Hammett’s sympathy for political radicalism appears to date from his late adolescence, when (according to his father’s subsequent allegations) he was consorting with ‘Communists’ – probably, in 1912 or so, followers of the anarchist Emma Goldman. But Hammett was constantly quarrelling with his father at this time, and such associations may have been a youthful response to a piece of family history: in 1896, Richard Hammett had ineptly switched from the Democrats to the Republicans in a vain attempt to contest a State election. Moreover, if Hammett was seriously connected with radicalism, it makes his employment soon afterwards by the Pinkerton Agency (whose involvement in strike-breaking and other anti-union activities was well-known) a very curious business on both sides, in need of further investigation. Equally deserving of inquiry is the question of Hammett’s activities, during his time with the Agency, in Anaconda, Montana, the scene of pitched battles between unions and mine-owners, the model for Personville in Red Harvest and the birthplace of his wife.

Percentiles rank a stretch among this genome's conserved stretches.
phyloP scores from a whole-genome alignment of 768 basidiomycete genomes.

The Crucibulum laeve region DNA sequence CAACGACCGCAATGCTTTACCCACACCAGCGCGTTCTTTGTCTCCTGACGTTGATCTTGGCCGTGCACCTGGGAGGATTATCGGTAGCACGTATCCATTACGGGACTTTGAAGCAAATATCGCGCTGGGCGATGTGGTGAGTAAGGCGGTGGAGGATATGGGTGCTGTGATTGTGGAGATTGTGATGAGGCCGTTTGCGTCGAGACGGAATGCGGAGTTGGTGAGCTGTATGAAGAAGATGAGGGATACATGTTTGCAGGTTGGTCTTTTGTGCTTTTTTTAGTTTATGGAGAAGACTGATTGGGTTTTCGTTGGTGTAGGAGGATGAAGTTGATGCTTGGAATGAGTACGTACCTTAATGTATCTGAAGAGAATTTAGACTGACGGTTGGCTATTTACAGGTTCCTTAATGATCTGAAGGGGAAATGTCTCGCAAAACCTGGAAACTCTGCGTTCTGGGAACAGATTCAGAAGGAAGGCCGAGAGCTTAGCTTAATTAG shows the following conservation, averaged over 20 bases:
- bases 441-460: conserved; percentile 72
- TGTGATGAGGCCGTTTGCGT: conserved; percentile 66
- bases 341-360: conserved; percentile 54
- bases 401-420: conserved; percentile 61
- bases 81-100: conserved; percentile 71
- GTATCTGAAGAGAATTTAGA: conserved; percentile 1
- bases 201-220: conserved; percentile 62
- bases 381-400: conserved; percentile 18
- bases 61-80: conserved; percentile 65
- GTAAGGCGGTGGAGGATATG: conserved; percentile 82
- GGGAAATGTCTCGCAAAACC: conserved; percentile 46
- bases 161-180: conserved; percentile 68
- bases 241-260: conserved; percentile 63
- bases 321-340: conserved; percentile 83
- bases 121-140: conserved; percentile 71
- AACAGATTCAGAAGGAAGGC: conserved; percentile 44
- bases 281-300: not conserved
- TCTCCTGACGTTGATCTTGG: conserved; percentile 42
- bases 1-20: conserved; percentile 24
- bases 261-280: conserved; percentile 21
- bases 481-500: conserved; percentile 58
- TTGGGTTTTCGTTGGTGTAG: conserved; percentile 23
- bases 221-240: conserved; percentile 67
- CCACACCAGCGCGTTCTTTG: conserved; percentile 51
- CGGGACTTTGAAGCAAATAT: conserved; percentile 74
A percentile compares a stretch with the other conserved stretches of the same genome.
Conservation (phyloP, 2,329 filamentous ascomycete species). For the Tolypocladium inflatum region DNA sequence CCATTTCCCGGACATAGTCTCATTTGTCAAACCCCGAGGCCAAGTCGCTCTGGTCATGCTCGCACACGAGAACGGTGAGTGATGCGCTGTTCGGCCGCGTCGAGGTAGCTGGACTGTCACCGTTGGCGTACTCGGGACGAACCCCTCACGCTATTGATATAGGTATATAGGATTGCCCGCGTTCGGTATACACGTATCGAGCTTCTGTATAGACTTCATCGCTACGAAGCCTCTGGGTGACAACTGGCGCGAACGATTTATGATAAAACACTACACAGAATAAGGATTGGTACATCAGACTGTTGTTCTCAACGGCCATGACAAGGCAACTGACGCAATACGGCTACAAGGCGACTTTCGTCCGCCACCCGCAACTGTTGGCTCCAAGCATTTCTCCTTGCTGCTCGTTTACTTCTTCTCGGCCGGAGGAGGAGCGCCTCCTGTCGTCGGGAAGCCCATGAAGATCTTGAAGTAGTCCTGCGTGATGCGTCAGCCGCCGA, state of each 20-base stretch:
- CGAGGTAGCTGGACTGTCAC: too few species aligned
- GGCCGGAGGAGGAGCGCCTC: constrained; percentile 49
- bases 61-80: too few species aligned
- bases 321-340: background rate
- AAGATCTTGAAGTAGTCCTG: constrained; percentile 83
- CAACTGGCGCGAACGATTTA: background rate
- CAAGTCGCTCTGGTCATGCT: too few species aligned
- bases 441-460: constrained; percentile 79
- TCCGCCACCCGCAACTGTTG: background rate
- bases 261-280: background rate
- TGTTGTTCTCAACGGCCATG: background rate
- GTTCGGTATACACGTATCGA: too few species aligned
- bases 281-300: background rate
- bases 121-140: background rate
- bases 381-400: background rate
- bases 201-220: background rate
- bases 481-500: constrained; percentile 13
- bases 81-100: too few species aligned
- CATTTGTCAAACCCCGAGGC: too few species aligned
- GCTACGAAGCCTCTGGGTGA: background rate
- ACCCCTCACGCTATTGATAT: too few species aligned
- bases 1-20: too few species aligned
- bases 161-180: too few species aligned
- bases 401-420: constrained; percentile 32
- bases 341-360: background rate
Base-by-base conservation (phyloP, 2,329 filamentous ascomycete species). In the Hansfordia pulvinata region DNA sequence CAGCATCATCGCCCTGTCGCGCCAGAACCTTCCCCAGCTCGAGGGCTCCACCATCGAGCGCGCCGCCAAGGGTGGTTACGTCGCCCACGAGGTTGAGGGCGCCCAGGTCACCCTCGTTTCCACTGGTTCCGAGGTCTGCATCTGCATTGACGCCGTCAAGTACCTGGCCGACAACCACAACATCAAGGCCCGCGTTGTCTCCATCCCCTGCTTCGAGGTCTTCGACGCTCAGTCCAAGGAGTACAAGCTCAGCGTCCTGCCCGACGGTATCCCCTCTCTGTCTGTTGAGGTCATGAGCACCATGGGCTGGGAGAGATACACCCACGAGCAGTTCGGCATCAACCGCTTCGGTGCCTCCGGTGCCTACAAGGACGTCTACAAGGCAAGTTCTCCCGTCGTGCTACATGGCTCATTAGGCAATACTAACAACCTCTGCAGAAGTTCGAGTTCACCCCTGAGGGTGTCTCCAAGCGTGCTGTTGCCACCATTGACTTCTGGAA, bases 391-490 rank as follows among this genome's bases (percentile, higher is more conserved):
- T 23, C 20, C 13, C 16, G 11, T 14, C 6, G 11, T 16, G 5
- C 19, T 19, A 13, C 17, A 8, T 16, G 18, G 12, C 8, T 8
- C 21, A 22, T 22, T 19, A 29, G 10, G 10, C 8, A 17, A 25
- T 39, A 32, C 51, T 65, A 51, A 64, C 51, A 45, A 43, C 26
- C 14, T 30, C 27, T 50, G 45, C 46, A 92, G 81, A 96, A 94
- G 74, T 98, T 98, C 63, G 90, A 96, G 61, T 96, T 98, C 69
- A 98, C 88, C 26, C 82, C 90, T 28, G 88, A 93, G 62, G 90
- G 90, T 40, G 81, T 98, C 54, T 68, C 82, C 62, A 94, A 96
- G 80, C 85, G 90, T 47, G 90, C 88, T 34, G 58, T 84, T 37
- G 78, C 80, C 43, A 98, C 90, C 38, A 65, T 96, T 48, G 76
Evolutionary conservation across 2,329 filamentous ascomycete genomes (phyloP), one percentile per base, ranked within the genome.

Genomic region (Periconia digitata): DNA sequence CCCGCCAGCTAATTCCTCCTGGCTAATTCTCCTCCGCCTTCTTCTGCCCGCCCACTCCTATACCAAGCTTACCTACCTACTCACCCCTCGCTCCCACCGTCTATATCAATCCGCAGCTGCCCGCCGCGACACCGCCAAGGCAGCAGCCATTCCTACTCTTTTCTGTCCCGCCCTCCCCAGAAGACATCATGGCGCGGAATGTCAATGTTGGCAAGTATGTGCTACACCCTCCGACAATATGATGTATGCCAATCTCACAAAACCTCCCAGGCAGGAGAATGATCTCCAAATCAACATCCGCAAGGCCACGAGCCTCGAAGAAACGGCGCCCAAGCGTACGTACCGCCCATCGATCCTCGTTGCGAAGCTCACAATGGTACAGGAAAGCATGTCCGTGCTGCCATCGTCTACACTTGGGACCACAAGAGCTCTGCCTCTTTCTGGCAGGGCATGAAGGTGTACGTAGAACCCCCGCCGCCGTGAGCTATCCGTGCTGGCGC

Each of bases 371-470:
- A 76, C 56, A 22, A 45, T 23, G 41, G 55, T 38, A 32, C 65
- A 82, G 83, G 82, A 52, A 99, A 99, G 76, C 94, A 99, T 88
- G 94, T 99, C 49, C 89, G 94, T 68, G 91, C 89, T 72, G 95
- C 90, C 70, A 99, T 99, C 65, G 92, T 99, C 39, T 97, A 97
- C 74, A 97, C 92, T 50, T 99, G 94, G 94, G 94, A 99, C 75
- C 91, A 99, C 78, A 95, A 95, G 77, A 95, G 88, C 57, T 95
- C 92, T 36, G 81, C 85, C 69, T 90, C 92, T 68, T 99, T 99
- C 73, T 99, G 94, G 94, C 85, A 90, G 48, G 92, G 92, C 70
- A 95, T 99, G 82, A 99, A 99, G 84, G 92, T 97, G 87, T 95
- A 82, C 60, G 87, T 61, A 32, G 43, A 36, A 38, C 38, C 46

Layman more or less ignores such issues, however. He merely reports, and the same authorial stance is maintained when he comes to describe Hammett’s political actions in later life: his support for the Loyalist cause in the Spanish Civil War and his endorsement of the Moscow show trials instigated by Stalin, the investigations by the FBI after his World War Two Army service in Alaska, his trusteeship of the Civil Rights Congress’s controversial bail fund and his serving of a jail sentence for contempt of court in 1951, his continued harassment by HUAC investigators and his appearance before the Committee in 1953. It’s a sad and sorry tale, and its immediate impact is all the greater for Layman’s unemotional tone, very similar to the detached, laconic voice of the disillusioned private eye as he recounts the facts which his dogged inquiries have revealed. One can have a great deal of respect for such a stance, especially when it results in a biography as solidly informative as this. But ultimately the refusal to speculate as well as to report, to weigh evidence as well as to cite it, to offer hypotheses as well as facts, all serve to limit Shadow Man, to frustrate the reader on all counts, not just the political aspect. It tells us what happened, so far as is known; in not going beyond, it leaves us suspecting that Hammett’s most enduring fictional creation was not Sam Spade or the Continental Op but his own authorial persona – and that his most complex mystery plot was the route to the self that lay behind it.